Saturday, September 04, 2004

Surfeit of acts, deficit of planning

TDK Cross Central Festival
King’s Cross Freight Depot
Sunday 29 August

With its lurid pink and green livery and an achingly cool line-up you’d have thought The Guardian would have joined the event’s stock media partners like XFM, Dazed & Confused and Bacardi. We could have seen a panoply of post-rave acts: hip-hop cut & paster DJ Yoda, bedroom techno pioneers Plaid, sound murderer Cylob, the nu wave of euro-techno such as Blackstrobe, production duo par excellence LCD Soundsystem or even Detroit evangelist Derrick May. With such potential aural treats ahead, £20 a day seemed not too steep for a full day and night of line-ups across seven or so stages.

Mindful of recent over-the-top security experiences we went in narco-light. “Running orders are subject to change” warned the rave brochure caveat. Both aspects would be factors in why this event turned out to be just another disappointing urban festival. Those and the fact that the number of punters had exceeded expectations, middle-class white refugees from the carnival perhaps.

While no-one expects complete adherence to the line-up, the actual running order bore no resemblance at all. This probably added to the day’s main feature – people wandering round trying to correlate set with setting in vain. And though in my mind I took the early inquiries for pills as an inverted compliment, by the 15th time it was irritating. By the early hours no-one wandering on the fringes seemed to be enjoying themselves, but many still seemed keen to top up their intake, to give the set a chance. The drugged lemmings. If you were in the vortex of the central dancefloors things looked better – if you liked dancing within a minute radius. Of course, ravers could top up their consumption with a plastic bottle of Becks for £4. Two visits to the ‘VIP tent’ offered electrorock piss, while opposite the Secret Sundaze stage seemed the most hedonist. One time we wandered into the ‘Nu Cult Alliance’ and caught some divine electro-disco waves (Brooks? Plaid? Vibert?) resonating to a sparse crowd.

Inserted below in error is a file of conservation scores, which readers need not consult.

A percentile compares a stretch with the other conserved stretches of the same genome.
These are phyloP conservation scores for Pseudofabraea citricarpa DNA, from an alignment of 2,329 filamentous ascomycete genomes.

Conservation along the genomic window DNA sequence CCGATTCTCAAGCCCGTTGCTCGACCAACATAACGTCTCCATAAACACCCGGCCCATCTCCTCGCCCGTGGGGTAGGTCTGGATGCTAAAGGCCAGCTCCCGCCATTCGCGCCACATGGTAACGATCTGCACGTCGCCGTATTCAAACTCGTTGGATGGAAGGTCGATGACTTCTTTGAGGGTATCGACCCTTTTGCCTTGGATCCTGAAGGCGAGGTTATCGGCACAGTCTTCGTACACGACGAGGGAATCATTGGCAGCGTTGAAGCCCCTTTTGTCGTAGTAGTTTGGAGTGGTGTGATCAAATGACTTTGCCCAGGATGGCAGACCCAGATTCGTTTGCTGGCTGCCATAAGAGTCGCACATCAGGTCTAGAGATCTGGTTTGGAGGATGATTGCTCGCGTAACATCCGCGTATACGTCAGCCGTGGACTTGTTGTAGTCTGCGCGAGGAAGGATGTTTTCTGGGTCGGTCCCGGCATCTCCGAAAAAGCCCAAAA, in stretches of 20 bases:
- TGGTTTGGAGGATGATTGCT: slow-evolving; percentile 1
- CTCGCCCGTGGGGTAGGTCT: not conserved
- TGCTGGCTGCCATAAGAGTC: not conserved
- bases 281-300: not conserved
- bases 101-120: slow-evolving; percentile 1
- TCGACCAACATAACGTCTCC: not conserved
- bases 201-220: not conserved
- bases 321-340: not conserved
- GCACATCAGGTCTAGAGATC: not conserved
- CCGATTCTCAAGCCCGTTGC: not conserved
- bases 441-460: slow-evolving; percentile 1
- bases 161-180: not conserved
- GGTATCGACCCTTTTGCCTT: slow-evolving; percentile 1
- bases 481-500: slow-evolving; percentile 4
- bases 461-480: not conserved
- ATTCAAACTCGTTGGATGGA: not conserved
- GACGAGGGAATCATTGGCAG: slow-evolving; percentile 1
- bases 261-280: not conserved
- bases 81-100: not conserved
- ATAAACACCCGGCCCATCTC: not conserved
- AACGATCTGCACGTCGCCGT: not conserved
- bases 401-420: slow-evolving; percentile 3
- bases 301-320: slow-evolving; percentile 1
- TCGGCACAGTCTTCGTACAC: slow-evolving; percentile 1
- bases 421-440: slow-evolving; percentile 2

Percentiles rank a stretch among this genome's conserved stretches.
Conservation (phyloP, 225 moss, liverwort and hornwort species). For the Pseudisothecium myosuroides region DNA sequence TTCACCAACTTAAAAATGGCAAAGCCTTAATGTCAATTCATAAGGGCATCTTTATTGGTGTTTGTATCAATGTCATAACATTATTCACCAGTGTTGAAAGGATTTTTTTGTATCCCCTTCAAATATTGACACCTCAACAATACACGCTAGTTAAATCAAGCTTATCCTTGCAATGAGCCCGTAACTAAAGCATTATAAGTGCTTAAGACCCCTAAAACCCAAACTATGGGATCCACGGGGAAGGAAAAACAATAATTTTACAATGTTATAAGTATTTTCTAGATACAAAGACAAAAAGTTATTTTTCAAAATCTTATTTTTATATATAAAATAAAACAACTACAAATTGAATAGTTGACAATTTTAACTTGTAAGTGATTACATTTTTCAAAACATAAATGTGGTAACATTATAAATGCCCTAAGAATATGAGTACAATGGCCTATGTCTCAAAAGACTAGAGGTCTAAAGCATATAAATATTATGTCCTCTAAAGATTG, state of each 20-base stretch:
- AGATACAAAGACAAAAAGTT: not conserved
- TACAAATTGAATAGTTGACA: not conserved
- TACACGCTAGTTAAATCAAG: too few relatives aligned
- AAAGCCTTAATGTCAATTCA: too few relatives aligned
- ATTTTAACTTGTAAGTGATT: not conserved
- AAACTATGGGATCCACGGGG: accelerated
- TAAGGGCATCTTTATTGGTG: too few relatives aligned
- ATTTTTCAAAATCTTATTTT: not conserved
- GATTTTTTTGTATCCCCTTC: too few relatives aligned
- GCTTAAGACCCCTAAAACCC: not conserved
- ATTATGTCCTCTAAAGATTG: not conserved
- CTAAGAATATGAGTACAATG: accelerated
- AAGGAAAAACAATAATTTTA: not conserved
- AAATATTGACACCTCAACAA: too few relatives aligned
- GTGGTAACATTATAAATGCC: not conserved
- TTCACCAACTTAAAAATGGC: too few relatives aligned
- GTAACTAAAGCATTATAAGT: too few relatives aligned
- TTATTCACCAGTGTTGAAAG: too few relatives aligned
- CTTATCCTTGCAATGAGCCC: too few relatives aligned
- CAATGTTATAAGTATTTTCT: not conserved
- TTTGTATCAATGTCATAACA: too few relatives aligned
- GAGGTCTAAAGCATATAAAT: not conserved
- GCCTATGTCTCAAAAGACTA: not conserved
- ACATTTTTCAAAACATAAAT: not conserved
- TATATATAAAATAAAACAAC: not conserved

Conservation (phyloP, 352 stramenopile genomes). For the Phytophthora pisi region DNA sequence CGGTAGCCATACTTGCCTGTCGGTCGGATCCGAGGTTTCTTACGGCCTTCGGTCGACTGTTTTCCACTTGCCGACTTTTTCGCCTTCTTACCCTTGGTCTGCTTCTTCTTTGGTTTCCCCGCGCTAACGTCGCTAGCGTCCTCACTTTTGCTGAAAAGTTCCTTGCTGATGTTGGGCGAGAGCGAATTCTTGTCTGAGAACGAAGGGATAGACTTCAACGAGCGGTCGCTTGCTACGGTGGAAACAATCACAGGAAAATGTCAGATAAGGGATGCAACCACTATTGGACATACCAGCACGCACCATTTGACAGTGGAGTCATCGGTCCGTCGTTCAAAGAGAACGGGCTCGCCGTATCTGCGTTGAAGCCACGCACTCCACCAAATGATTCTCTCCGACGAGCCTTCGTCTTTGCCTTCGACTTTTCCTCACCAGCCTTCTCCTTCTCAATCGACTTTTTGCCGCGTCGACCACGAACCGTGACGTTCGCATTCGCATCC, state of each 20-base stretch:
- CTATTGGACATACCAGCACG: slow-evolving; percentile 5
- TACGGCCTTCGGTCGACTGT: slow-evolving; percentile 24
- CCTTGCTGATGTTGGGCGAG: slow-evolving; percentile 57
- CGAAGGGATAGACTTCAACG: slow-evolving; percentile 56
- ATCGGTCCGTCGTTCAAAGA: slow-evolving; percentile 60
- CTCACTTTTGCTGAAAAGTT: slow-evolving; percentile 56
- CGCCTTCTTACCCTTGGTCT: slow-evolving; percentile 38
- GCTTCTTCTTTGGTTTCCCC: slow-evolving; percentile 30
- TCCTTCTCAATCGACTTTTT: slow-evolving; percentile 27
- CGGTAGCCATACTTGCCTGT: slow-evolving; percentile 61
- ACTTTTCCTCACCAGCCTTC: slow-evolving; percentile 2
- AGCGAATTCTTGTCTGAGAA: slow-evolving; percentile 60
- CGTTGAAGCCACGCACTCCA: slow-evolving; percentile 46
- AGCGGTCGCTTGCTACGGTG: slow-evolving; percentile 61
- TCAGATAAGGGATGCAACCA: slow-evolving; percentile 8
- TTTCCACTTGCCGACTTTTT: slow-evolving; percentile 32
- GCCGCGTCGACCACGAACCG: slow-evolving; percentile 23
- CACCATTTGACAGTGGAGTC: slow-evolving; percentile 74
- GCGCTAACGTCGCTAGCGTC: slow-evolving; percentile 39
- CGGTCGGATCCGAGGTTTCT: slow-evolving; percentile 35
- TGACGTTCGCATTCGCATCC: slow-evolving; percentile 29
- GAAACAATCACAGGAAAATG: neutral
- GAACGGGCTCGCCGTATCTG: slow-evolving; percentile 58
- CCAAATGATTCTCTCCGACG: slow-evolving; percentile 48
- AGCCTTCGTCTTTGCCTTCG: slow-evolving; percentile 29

So in their efforts to put on a top rave the organisers seemed affected by a common mature capitalist malaise – trying to give us too much. Too many stages, too many acts – a little bit of streamlining and a bit more awareness of likely raver movement s would have made for a better do. The Victorian warehouses, wharfs and basements of the Goods Yard are huge; you don’t have to use the whole complex. In the end, I caught Freeform Five live – tired 80s stylings, far better when Anu Pillai was a ‘mere’ producer; Rahzel – Roots’ beatbox man impressed, failing to defer to the anthem-hungry crowd and twisting his sounds into near house-style rhythms; the clinical San Frandisco of Mark Farina (where I lost Dan for the night); and, best of all, Carl Craig, a brilliant 20-minute live version of Paperclip’s Throw, Craig standing there impassive, directing his men. A transitory moment of genuine joy in a frustrating Bank Holiday Sunday. We went to the carnival the following day – if not easy, free and a better range of sounds on offer – though the thinly veiled inter-race animosity is another feature entirely.

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